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Dr. B.
Dr. B., Cat Veterinarian
Category: Cat Veterinary
Satisfied Customers: 20840
Experience:  Small animal veterinarian with a special interest in cats, happy to discuss any questions you have.
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We have a 6 month old kitten who won't wee in her litter tray.

Customer Question

We have a 6 month old kitten who won't wee in her litter tray. She likes the wee over drains, as in the shower, laundry, toilet. She is making a mess everywhere. If she is caught in the act she get told off and taken to the litter tray but I don't know what else to do??
Submitted: 2 years ago.
Category: Cat Veterinary
Expert:  Dr. B. replied 2 years ago.

Hello & welcome, I am Dr. B, a licensed veterinarian and I would like to help you today. I do apologize that your question was not answered before. Different experts come online at various times; I just came online, read about your wee one’s situation, and wanted to help.

Again I do apologize that my colleagues could not aid you sooner. If you would still like assistance, can you tell me:

How long has Lucy been going out of the box?
Is it just urine or feces too?

Any changes with the box (ie litter, location, etc) prior to this starting?

How often does she urinate daily?
Does she pass a small or large amount? Is her urine strong, dilute, dark, odorous, or have any blood in it?

Any changes at home before this started (ie new pets, people, babies, furniture, house moves, renovations, neighbor cats, etc)?
Customer: replied 2 years ago.
Lucy has been going outside the box for a while now, roughly about 1 months. She use to urinate in door ways when she was a younger kitten. We moved house and she stopped doing that and was using the litter tray as normal. It was about 1 months ago I noticed she was urinating only over the drains in the house, it's a large amount and a strong ( I guess normal ) cat odour. She lives with an older car who prefers to go to the toilet outside, so litter tray in mostly hers, and cleaned everyday. We had two tray but I took one away, as it was in a bathroom and she used all the drains in there instead. I have caught her doing it twice now in the act and once before the act, which I took her to her litter tray ands he proceeded to wee as normal in her tray. It's almost like she is being lazy and doesn't want to go to her litter tray...
Expert:  Dr. B. replied 2 years ago.
Thank you,

Now if this has been occurring for a month already, we do have to be prepared for a challenge. The reason is because while cats often have a reason to avoid the litter box (ie litter box aversion, territorial marking --the reason why she likely went in doorways before, health issues, stress, etc), if allowed to continue for an extended period it can become a habit. Which means that it could continue even if the original trigger is gone. And I would note that habit would be a concern for Lucy, especially if she did concede to using the box when placed there.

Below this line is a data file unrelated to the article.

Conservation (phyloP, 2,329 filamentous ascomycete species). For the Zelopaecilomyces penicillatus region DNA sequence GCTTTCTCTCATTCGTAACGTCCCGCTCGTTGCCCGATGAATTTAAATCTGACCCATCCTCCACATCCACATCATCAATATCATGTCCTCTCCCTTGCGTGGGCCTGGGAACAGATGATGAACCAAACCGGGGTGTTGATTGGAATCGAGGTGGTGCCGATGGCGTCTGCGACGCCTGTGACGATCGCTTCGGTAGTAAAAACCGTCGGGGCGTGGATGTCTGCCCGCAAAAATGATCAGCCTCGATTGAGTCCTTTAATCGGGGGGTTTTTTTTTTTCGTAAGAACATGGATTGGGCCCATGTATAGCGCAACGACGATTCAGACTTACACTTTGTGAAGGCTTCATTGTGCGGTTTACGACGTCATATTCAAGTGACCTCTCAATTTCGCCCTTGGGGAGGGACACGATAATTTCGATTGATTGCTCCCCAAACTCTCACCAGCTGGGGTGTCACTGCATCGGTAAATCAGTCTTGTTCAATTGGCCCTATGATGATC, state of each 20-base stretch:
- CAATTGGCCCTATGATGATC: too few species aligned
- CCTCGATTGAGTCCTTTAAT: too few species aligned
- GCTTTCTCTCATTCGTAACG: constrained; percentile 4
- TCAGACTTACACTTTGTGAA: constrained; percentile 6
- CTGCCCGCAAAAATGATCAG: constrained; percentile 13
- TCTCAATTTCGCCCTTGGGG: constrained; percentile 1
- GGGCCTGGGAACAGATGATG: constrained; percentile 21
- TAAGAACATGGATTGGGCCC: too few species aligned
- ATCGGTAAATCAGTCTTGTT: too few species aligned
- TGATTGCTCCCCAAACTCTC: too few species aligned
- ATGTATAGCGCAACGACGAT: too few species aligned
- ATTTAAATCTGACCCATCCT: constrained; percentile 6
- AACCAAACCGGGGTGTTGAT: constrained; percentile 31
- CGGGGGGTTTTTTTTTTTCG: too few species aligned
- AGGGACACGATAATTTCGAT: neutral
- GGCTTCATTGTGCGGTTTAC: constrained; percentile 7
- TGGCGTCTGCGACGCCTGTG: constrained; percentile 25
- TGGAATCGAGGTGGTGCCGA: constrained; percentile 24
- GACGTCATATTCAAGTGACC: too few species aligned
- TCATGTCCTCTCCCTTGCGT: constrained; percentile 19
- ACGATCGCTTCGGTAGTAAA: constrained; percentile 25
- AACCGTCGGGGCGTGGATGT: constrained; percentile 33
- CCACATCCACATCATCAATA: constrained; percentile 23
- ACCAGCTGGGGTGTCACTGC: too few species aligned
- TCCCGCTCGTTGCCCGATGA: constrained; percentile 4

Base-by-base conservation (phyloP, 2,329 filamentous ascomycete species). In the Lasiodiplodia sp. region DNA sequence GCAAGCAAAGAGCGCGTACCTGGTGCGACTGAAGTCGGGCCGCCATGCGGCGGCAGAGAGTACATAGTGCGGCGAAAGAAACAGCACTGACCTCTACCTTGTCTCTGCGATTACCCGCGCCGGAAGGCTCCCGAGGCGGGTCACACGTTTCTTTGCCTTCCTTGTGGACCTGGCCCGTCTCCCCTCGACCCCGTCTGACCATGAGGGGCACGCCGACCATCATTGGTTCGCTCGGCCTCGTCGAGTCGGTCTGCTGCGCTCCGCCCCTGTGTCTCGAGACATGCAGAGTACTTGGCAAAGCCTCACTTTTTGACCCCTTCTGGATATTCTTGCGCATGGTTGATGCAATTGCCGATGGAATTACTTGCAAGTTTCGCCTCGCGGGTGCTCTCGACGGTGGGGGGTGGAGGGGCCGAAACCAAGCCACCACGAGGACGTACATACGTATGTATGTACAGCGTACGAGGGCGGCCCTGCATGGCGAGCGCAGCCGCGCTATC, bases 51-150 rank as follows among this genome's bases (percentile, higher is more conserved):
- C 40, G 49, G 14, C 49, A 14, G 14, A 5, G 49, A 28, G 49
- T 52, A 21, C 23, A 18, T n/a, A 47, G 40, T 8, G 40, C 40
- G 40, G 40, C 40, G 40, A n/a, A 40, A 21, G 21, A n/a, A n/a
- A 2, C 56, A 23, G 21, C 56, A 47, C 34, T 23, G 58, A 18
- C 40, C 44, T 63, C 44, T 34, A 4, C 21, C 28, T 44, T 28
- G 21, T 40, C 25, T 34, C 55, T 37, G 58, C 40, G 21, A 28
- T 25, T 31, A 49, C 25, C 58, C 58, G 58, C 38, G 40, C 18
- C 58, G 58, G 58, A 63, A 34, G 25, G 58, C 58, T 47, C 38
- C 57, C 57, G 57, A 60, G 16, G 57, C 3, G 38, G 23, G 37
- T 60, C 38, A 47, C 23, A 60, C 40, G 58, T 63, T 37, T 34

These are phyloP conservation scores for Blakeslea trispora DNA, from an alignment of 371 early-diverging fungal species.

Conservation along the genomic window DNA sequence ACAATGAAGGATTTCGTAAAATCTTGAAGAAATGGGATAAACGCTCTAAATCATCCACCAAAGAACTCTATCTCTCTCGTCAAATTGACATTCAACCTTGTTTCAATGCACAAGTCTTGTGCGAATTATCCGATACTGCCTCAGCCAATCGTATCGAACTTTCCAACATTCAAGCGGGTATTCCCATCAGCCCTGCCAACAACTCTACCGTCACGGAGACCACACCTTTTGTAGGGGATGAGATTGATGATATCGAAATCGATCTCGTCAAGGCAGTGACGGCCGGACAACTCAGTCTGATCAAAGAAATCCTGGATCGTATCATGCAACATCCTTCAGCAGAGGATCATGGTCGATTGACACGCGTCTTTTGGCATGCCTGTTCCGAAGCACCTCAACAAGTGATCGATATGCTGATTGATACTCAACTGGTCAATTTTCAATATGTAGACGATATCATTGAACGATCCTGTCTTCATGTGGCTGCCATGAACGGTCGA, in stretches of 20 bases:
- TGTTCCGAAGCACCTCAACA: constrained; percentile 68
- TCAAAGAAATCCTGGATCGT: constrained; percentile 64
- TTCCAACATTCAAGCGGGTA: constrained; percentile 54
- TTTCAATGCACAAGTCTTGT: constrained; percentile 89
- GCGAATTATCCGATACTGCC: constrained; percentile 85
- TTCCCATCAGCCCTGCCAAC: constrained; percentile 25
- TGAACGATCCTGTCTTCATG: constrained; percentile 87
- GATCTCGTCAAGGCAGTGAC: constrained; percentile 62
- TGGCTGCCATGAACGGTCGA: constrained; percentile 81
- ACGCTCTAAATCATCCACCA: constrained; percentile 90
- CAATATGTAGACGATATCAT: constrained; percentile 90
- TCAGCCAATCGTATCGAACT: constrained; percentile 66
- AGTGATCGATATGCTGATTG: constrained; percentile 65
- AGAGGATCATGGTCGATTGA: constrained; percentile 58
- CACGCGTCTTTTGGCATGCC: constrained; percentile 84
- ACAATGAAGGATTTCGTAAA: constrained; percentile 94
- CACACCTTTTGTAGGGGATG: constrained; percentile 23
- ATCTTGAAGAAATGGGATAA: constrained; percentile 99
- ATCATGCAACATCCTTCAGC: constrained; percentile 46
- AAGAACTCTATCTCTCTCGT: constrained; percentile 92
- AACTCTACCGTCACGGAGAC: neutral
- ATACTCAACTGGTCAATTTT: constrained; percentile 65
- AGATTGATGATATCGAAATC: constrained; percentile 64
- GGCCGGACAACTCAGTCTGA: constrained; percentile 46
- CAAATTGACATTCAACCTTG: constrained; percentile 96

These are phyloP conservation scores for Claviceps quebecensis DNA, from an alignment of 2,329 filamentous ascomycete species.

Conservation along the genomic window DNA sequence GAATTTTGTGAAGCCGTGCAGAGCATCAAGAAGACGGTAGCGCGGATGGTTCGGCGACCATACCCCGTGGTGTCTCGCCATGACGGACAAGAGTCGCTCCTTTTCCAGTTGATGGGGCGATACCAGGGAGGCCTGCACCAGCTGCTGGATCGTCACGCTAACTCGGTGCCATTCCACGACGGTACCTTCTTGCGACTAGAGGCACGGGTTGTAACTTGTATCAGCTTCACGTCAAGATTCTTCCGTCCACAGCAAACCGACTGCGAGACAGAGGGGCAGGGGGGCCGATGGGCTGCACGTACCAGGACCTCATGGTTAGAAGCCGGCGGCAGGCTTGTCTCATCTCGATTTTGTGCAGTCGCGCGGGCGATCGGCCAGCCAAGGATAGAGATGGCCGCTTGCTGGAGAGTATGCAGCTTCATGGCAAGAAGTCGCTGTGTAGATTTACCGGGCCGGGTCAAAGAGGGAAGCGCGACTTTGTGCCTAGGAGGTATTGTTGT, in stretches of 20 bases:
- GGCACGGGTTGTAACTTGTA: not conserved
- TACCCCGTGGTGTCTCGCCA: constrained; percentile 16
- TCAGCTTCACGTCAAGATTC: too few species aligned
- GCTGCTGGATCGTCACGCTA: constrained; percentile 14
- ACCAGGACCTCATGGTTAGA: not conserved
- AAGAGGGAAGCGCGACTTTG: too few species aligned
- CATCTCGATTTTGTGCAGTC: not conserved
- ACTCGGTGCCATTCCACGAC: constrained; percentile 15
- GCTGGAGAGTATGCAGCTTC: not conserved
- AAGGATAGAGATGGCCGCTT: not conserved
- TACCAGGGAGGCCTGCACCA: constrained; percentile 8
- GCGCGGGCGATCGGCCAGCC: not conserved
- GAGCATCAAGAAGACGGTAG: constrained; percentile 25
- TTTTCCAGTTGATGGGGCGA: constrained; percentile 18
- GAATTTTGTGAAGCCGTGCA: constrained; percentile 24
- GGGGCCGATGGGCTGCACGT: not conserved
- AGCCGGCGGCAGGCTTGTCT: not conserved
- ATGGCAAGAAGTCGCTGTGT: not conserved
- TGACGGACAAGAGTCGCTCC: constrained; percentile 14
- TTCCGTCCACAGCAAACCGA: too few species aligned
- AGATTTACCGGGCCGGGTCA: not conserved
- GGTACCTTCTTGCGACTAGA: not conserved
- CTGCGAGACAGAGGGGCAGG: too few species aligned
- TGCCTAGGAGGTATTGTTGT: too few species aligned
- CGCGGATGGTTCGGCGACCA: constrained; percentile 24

In this case, we need to retrain her brain to go where she should. That said, before we do I would advise it ideal to check a urine sample at this stage. This can be submitted to her vet's even without a visit and can just make sure there are no medical/health issues that she is not telling you about. To collect a sample, you may be able to do so by keeping her overnight in a carpet-less room with an empty litter box. Or you may be able to just put a bit of plastic over the drain.

As long as we can rule out health issues (or address any that may be present), we can then focus on breaking this habit. To start, you may need to limit her access to these rooms she has been targeting +/- try putting a litterbox over the drains to remove her excuse of going out of the box. This way we are overcoming any laziness, removing her excuses, and restoring a normal litter using behavior.

Furthermore, we need to discourage her from associating the non litterbox places with being somewhere she can go. Therefore, you will need to make sure the areas are cleaned afterwards. I would advise using an enzymatic odor neutralizing cleaner (LINK1 LINK 2) wherever she has urinated because while normal cleaners will eliminate the smell to us, she may still be able to smell her own scent and thus choose to go there again. Her scent will be the red flag that its 'ok to pee here'. To make sure you get everywhere she has been, you can use a black light to illuminate any areas that she has urinated on.

Finally, while blocking drain access with litter boxes, you can also use a litter attractant in her litterbox to 'remind' her where she should be going (example).

Overall, Lucy's signs do sound more habit then a reaction to anything in her environment at this stage. Therefore, consider the above approach to ensure she has a clean bill of health and then focus on retraining her to use the box. If we can get her back into a proper habit, we should be able to restore her using the box at these sites an over time we should be able to reduce boxes and allow her access to those rooms.

I hope this information is helpful.

If you need any additional information, do not hesitate to ask!

All the best,

Dr. B.


If you have any other questions, please ask me – I’ll be happy to respond. Please remember to rate my service once you have all the information you need as this is how I am credited for assisting you today. Thank you! : )

Expert:  Dr. B. replied 2 years ago.
Hi Priscilla,

I'm just following up on our conversation about your pet. How is everything going?

Dr. B.

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